“You want some Lessons from Gen Con? Don’t go.”
Going into Gen Con, Steve Sadin and I had a plan. We made a list of events that we wanted to play in based on the schedule and the prizes up for grabs in the various tournaments. All of the championship events (block, Legacy, Vintage) had great prizes, and I definitely wanted to play in all of them.
Steve and I had been tuning our block 5cc list, based on Chapin’s from Pro Tour Honolulu, all week. We didn’t foresee anything coming close to beating it once we added some extra hate for Esper and WG.
Here is the list we played, although block isn’t the most interesting or relevant format:
I predicted the field to be Jund, 5cc, and Esper, with some GW beatdown thrown in, and basically because block is such a narrow format, I was right. This list is great against all of those decks, and while I might change a couple things, I would definitely play the deck again.
The best part of the deck is the sideboard plan for the mirror, where you cut everything that isn’t a Mind Rot, so every time you cascade, you destroy their hand.
It’s a shame that I have to keep in some Caldera Hellions, but it honestly doesn’t matter, as if the mirror isn’t on the same type of Blightning plan, it’s very hard for them to win. You are usually able to Mind Rot them on turns three, four, and five, which basically leaves them with nothing but lands. I was on the receiving end of this round two of the Pro Tour, and I knew that I basically couldn’t win the match, as I was relying on Countersqualls to fight his 20 Mind Rots.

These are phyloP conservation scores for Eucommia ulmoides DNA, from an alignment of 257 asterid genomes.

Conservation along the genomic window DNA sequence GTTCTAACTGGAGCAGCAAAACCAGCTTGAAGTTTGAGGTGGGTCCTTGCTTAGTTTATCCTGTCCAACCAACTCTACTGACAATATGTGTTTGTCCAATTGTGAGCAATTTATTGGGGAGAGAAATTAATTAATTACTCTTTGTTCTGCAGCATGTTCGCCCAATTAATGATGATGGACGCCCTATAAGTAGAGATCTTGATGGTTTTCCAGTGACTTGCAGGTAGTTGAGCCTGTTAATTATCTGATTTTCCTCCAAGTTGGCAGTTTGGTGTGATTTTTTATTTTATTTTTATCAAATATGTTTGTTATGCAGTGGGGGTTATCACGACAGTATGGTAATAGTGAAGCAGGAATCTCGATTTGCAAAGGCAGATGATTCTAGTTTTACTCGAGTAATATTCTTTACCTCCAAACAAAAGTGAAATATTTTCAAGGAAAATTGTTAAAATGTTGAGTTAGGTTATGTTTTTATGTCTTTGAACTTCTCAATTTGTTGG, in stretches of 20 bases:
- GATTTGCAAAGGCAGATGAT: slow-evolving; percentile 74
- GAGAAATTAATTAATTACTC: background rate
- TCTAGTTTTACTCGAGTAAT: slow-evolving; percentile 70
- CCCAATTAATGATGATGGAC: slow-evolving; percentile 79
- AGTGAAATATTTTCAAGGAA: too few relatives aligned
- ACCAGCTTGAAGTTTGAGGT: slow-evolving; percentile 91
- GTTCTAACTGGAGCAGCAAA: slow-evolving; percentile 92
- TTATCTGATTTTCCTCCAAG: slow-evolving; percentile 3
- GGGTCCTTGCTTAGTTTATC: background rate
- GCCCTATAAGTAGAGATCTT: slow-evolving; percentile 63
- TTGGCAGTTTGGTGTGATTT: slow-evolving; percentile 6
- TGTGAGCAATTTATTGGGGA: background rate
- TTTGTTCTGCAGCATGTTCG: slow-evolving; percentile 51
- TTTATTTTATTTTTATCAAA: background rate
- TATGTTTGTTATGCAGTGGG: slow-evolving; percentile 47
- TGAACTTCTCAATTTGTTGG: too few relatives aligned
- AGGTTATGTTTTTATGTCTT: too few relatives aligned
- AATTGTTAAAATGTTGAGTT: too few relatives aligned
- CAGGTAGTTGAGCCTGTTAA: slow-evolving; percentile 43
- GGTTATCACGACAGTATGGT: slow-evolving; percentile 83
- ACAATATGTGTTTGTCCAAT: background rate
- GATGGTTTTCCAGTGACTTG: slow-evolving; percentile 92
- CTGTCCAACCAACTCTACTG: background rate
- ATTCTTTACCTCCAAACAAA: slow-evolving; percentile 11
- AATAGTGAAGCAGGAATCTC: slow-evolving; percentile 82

A lot of people said that block is unfun, and all based on luck, because “My opponent had to cascade into his Maelstrom Pulse to win, and got there” or some such. The great thing about this deck is that, for the most part, you are able to control your cascades to always hit what you want.
In game one, your cascades always hit something that deals with a threat or an Esper Charm. Sometimes, hitting an Esper Charm against an aggro deck is pretty bad for you, but even turning your Bloodbraid into a Mulldrifter isn’t the worst thing.
Post board, you will have full control over your cascades.
You might be thinking that block is boring, irrelevant, and dear god why am I reading this, but I feel like these lessons are going to translate well into the new Standard format in a few months. Cascade is such an overpowered mechanic that it would be wise to remember why Chapin’s block deck was so good. After all, you are going to need a really good reason to not play with Bloodbraid Elf in October.
As I mentioned earlier, I finished the block championships in fourth place. Kind of hard to be disappointed with such a solid finish, but I was. I was paired against Sadin round one in the 75 card mirror, and we had to decide what to do. The tournament was a heavy six rounder, meaning that 4-1-1 wasn’t likely to make top eight, so IDing was out of the question. A draw was as good as a loss, but for some reason I see players make the mistake of IDing too early.
We didn’t want to play the match out, as that seemed quite boring, so Steve offered to concede. I offered to concede in response, but Steve was having none of it. Naturally, he lost round two while I didn’t lose until top four.